1944 (MCMXLIV) was a leap year starting on Saturday (link will take you to calendar). ... Land on Normandy In military parlance, D-Day is a term often used to denote the day on which a combat attack or operation is to be initiated. ...

Elizabeth II

Elizabeth II in an official portrait as Queen of Canada (on the occasion of her Golden Jubilee in 2002, wearing the Sovereigns badges of the Order of Canada and the Order of Military Merit) Her Majesty Queen Elizabeth II (Elizabeth Alexandra Mary) (born 21 April 1926), styled HM The... 1953 (MCMLIII) is a common year starting on Thursday. ... Elizabeth II in an official portrait as Queen of Canada (on the occasion of her Golden Jubilee in 2002, wearing the Sovereigns badges of the Order of Canada and the Order of Military Merit) Her Majesty Queen Elizabeth II (Elizabeth Alexandra Mary) (born 21 April 1926), styled HM The... 1965 (MCMLXV) was a common year starting on Friday (link goes to calendar). ... Looking north from Greenock over the Tail of the Bank today, the cranes of the container terminal can be seen to the right, while on the other side of the Firth of Clyde the waters of the Gare Loch are just visible beyond the tail of the Rosneath peninsula. ... The Firth of Clyde forms a large area of coastal water, sheltered from the Atlantic ocean by the Kintyre peninsula which encloses the outer firth in Argyll and Ayrshire, Scotland. ... 1969 (MCMLXIX) was a common year starting on Wednesday For other uses, see Number 1969. ... The NATO flag NATO 2002 Summit in Prague The North Atlantic Treaty Organisation (NATO), also called the North Atlantic Alliance, the Atlantic Alliance or the Western Alliance, is an international organisation for defence collaboration established in 1949, in support of the North Atlantic Treaty signed in Washington, D.C., on... For the album by Ash, see 1977 (album). ... Elizabeth IIs Silver Jubilee and her domestic and international visits proved very popular with her subjects. ... 2005 (MMV) was a common year starting on Saturday of the Gregorian calendar. ... The International Fleet review The Carriers assembled at the Review. ... Trafalgar 200 is a series of events in 2005 held mostly in the United Kingdom to celebrate the 200th anniversary of the Battle of Trafalgar, where a Royal Navy fleet led by Admiral Nelson (who died in the battle) destroyed a joint Franco-Spanish fleet during the Napoleonic Wars. ... 2002 (MMII) was a common year starting on Tuesday of the Gregorian calendar. ... Queen Elizabeth II makes an official appearance at the CBC Headquarters as part of her Jubilee goodwill tour, October 2002. ...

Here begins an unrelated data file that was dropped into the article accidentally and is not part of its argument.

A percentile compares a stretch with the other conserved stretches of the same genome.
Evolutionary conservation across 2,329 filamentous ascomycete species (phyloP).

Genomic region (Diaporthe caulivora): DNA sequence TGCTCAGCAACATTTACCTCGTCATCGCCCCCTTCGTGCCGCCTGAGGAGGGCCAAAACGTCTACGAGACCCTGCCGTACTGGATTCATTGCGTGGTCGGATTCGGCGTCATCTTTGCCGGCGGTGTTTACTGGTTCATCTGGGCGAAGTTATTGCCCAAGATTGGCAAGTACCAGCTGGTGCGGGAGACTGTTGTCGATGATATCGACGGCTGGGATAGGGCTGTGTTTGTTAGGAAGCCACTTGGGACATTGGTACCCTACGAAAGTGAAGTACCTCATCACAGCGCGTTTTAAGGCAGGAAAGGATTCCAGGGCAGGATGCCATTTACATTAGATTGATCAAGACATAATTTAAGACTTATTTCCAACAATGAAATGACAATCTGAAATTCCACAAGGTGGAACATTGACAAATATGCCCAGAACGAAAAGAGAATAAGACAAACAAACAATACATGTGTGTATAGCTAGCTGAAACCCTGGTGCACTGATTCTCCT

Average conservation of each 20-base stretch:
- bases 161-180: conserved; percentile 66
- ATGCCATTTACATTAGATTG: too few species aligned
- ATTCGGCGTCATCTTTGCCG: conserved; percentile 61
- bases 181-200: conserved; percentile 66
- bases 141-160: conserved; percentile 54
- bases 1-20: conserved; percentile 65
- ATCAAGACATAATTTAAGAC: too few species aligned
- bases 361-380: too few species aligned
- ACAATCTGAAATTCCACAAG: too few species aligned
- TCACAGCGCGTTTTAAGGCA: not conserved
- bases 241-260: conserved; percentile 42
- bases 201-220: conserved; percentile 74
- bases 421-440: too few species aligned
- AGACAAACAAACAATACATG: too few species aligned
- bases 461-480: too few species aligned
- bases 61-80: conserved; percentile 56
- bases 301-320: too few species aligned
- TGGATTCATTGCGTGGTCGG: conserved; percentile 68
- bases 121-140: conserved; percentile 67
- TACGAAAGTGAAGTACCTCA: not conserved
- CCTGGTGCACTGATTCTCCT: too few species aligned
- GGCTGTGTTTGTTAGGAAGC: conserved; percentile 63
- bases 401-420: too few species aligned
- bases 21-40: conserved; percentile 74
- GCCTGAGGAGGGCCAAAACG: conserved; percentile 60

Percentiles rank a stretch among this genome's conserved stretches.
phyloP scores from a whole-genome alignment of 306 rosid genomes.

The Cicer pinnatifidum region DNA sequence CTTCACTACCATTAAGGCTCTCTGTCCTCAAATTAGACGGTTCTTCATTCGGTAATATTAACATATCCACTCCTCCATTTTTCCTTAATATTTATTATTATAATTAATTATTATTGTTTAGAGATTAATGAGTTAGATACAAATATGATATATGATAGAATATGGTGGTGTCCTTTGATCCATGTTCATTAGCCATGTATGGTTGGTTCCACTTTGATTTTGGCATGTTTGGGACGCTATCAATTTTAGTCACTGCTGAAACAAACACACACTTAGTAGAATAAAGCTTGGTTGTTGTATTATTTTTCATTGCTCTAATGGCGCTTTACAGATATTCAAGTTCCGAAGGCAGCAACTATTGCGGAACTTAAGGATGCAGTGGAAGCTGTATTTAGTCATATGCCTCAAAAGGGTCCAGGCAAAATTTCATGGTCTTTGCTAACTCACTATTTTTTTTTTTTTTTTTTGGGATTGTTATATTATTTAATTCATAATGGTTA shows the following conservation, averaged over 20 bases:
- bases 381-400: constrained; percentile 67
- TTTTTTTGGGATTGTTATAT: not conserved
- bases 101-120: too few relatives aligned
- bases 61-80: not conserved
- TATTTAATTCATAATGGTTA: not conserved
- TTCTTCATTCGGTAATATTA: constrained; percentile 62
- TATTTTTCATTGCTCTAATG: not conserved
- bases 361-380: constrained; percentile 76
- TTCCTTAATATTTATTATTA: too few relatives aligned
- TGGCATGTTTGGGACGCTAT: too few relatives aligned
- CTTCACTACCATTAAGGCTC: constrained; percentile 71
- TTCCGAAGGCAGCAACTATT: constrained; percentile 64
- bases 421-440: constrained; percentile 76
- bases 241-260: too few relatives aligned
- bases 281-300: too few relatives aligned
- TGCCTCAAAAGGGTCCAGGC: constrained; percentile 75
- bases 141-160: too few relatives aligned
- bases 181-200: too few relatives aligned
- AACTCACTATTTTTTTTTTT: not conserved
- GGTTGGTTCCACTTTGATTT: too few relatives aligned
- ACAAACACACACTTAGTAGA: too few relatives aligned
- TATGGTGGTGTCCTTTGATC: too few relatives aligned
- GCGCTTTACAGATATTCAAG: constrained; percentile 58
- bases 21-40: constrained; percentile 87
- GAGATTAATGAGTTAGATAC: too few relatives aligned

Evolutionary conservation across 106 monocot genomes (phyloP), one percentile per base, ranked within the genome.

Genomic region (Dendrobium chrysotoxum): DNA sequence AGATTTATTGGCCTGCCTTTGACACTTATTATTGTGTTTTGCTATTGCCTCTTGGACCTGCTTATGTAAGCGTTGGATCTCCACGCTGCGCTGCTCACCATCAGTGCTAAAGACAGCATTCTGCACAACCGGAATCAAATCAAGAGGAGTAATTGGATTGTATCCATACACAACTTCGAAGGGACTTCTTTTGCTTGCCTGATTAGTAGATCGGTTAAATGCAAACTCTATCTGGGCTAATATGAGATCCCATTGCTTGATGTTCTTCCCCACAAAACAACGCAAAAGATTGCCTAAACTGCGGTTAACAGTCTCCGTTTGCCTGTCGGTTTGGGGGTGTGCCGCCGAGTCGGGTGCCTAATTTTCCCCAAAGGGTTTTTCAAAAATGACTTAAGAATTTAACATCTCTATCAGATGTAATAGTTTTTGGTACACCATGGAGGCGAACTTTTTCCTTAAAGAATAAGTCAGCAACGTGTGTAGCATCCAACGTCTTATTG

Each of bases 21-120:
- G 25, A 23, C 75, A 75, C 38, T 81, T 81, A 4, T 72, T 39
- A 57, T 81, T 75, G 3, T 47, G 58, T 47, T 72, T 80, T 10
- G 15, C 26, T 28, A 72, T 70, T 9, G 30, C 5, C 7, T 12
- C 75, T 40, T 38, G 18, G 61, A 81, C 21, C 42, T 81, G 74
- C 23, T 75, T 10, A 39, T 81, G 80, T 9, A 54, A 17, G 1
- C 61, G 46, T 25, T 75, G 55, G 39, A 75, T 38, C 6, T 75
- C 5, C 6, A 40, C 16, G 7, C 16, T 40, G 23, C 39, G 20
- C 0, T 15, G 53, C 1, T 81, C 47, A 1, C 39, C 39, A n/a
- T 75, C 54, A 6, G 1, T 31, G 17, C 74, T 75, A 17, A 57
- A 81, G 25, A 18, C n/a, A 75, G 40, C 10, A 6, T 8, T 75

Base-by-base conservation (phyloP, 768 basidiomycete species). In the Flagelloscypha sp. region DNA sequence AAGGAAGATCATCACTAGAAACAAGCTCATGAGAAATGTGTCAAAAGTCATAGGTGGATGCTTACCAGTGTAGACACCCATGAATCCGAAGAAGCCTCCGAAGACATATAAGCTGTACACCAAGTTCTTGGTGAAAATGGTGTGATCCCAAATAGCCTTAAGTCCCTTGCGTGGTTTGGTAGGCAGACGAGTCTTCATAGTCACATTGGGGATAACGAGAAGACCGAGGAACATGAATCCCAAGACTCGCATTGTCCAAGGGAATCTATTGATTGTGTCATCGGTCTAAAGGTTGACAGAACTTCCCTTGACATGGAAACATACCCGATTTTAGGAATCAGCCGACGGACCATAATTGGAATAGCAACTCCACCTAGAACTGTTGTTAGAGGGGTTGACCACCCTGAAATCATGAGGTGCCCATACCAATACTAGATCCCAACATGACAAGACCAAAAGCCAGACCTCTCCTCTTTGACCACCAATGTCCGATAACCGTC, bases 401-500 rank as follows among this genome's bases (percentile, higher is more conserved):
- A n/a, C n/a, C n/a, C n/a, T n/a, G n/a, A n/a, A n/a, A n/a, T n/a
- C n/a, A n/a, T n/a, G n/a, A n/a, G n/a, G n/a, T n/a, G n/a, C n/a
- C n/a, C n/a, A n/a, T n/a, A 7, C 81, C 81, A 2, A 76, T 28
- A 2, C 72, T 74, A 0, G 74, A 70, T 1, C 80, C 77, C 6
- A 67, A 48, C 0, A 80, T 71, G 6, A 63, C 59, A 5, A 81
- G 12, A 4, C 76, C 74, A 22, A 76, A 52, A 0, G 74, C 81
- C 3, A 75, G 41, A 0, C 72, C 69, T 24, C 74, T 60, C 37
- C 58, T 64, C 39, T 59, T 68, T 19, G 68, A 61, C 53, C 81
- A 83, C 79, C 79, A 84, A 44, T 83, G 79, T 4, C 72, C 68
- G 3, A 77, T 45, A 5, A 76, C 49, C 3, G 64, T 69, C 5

How to expand the above

To increase these, refer to ships in What links here - often gives their position in the line-up, for example


External links

Museum of the Royal Navy in the Portsmouth Historic Dockyard section of HMNB Portsmouth, Portsmouth, Hampshire. ...